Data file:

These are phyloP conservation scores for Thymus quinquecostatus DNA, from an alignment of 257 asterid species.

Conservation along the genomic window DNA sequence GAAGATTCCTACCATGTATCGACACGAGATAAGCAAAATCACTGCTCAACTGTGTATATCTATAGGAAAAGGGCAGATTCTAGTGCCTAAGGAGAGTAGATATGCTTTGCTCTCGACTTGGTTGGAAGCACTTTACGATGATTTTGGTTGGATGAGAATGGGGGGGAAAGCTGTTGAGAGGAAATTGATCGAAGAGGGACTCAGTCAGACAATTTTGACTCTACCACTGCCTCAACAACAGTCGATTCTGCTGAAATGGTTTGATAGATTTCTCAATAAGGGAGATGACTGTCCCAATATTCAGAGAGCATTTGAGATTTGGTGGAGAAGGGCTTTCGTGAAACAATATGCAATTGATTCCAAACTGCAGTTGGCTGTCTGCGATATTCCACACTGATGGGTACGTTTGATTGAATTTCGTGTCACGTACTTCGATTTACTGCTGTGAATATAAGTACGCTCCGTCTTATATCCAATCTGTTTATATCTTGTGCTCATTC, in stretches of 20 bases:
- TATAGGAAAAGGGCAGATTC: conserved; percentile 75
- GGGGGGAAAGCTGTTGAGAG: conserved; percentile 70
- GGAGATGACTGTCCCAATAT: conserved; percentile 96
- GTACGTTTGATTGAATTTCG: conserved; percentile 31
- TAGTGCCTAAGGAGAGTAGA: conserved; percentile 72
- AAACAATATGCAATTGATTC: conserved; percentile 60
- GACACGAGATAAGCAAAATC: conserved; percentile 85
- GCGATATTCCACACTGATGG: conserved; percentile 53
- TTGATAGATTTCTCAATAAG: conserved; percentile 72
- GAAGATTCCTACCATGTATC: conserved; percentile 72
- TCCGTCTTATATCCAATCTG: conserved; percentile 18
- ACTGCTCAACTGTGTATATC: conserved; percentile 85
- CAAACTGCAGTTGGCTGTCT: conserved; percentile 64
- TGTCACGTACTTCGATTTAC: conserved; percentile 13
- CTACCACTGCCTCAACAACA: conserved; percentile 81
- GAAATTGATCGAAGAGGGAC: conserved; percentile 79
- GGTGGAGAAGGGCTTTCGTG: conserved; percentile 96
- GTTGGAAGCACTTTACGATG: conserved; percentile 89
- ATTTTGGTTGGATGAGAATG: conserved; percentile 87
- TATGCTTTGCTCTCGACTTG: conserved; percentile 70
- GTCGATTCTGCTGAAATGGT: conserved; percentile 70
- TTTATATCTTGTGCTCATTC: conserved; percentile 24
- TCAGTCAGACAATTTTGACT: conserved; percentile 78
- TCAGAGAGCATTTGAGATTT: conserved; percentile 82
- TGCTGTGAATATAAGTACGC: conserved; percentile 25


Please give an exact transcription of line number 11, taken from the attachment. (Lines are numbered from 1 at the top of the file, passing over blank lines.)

- TTGATAGATTTCTCAATAAG: conserved; percentile 72